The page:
At the other side was a family in a land rover. And they weren’t risking it. So we didn’t either.
OK back to the first village and try a different route. Nope, that route was flooded out too. There was a 3rd way though. That was flooded as well but passable, slowly. One of our cars (there were 3 in my group) conked out in it. My “repair” decided that it had had enough and seemed irreparable.
Wasn’t going well at this point. We’d had about 3 hours of driving by now and got precisely nowhere; all there was to show was a group of annoyed people and a damaged car.
Eventually I managed both to completely repair the front of my car (with a brief stop and think before slightly more precise brute force did the trick) and add to the floods by stopping to piss on Northumbria; well it had done the same to me for the better part of 24 hours by this point.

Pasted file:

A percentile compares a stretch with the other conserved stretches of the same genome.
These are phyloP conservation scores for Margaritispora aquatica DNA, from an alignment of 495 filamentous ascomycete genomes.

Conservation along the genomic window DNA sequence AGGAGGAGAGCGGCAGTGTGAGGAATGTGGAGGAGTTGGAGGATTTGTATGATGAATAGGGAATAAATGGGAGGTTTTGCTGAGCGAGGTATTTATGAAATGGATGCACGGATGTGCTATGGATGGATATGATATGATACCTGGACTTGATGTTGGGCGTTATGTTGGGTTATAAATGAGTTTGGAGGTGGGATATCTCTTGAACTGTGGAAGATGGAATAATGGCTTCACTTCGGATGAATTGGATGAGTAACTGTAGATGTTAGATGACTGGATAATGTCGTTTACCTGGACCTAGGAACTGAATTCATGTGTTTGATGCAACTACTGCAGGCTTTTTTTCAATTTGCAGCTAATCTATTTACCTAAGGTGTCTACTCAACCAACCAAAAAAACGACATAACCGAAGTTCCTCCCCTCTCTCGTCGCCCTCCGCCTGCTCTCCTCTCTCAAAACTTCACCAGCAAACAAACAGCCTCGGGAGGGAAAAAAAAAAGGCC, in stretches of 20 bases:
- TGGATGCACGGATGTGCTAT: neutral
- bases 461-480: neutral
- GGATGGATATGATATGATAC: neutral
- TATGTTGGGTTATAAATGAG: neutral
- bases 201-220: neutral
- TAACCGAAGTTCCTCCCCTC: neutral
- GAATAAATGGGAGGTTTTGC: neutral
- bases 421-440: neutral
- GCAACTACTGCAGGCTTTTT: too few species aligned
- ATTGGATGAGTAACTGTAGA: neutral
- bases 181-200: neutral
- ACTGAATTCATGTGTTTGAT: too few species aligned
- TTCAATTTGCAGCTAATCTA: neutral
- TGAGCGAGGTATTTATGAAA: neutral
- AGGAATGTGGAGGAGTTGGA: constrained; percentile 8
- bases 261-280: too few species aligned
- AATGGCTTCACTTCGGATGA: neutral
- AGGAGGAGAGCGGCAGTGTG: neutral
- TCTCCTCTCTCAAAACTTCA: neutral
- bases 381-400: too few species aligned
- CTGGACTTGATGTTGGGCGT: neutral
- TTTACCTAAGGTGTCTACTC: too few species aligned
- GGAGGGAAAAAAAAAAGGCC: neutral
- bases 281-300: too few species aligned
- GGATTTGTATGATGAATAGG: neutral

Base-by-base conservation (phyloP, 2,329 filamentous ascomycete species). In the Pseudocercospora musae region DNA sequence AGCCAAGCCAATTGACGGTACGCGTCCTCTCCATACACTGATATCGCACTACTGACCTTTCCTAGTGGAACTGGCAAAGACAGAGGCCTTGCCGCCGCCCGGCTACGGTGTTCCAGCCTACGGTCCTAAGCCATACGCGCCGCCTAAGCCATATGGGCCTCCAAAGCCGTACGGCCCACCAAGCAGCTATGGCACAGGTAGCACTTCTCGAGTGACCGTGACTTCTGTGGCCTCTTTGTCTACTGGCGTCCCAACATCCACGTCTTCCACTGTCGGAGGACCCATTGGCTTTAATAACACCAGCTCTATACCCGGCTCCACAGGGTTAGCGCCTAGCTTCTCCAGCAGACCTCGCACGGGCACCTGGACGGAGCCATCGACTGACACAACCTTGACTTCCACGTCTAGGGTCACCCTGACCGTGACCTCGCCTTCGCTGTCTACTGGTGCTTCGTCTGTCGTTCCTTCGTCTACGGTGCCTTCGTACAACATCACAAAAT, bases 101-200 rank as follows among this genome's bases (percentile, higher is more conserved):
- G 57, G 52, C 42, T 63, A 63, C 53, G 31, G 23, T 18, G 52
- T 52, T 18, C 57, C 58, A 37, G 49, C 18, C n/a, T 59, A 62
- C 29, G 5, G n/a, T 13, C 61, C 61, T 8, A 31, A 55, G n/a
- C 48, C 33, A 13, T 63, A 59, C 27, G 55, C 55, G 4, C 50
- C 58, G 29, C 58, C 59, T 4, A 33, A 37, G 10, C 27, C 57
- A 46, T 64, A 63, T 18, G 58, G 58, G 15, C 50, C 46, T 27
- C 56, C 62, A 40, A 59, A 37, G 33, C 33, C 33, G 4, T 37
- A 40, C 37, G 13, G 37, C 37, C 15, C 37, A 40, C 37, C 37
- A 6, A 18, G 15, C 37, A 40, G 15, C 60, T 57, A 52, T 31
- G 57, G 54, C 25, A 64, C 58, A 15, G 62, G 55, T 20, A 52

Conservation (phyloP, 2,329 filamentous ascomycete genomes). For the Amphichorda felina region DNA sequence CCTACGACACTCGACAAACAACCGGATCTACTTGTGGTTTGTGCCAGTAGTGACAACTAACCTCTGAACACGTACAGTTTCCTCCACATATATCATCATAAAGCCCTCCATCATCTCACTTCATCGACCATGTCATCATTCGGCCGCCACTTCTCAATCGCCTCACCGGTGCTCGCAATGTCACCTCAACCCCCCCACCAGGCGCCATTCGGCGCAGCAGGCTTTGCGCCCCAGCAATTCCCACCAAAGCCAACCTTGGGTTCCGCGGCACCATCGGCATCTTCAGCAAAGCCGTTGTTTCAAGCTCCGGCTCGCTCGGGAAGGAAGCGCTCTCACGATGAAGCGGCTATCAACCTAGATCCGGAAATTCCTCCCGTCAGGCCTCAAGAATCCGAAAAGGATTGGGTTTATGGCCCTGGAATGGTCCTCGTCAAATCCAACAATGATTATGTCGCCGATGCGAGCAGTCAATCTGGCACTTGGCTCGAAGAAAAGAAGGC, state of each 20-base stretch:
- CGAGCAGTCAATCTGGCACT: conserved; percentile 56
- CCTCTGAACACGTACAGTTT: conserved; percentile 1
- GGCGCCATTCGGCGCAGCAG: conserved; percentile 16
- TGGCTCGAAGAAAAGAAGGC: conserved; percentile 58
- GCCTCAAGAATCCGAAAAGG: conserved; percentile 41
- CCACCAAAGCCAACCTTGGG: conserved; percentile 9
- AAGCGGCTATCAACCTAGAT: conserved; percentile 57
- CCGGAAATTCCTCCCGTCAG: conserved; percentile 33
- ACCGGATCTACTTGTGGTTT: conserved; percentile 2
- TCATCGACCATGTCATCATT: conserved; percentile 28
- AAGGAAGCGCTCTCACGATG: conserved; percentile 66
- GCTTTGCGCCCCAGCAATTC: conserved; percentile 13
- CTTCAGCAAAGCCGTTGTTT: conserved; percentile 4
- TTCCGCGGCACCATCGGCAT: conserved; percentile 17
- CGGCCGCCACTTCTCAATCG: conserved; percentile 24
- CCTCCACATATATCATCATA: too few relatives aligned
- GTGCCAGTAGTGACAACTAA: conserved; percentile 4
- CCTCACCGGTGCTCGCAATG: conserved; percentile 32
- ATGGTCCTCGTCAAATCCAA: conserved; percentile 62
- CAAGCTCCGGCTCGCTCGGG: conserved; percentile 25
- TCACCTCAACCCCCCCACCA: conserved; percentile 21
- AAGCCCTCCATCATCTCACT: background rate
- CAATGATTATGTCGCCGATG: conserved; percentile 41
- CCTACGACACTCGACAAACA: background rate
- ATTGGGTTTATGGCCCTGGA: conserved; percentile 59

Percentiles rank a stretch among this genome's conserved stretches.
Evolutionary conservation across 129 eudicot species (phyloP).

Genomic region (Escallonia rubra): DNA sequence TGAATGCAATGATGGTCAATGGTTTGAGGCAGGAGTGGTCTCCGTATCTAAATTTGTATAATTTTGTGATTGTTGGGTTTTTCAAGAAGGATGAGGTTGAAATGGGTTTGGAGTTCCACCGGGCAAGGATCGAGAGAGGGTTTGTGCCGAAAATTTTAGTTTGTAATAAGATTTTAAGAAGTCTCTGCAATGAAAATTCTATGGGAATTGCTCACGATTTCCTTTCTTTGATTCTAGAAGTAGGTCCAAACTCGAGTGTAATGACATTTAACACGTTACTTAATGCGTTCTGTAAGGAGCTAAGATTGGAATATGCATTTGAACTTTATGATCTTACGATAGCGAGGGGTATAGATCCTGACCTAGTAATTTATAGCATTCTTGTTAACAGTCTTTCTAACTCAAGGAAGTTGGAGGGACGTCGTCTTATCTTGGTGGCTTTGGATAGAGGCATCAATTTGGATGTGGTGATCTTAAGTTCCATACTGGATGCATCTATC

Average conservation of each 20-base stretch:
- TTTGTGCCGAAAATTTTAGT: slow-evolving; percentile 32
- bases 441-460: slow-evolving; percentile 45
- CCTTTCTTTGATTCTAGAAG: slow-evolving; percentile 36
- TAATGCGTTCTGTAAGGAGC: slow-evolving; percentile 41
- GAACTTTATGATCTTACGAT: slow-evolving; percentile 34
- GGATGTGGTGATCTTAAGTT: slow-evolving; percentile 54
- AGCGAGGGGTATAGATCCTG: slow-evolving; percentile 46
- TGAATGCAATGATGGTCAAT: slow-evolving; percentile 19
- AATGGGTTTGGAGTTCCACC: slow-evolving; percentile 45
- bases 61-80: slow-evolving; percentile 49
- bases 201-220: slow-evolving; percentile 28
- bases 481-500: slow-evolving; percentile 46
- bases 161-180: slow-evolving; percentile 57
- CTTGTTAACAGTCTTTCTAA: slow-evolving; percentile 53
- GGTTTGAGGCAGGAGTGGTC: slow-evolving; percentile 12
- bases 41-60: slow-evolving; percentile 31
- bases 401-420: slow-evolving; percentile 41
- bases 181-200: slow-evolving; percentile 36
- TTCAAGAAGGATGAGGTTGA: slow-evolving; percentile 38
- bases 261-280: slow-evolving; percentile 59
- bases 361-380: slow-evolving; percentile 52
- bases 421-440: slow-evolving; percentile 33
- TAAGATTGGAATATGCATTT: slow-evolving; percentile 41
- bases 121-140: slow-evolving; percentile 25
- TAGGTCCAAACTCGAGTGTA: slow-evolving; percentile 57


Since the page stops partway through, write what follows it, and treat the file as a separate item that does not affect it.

Around now we’d had contact from others in the group saying “go to Bamburgh castle”. Back to the A1 and an easy drive (with only 2 major floods to ford) later we were there. By the time we arrived they all wanted to go to Lindesfarne. Annoyed now, we’d been just about 7 miles from there on the way back to Bamburgh Castle. Grrr.
I slept a bit whilst those in my group of 3 cars had a look round the castle before we all headed up to Lindesfarne.
The day actually got quite a bit better from here. The drive was easier and the weather finally started to look up. IE it wasn’t incessantly drizzling.
Got there and spent a nice 3 hours looking round and finally chatting to some of the others who’d braved the trip up.
Some really nice folk it must be said.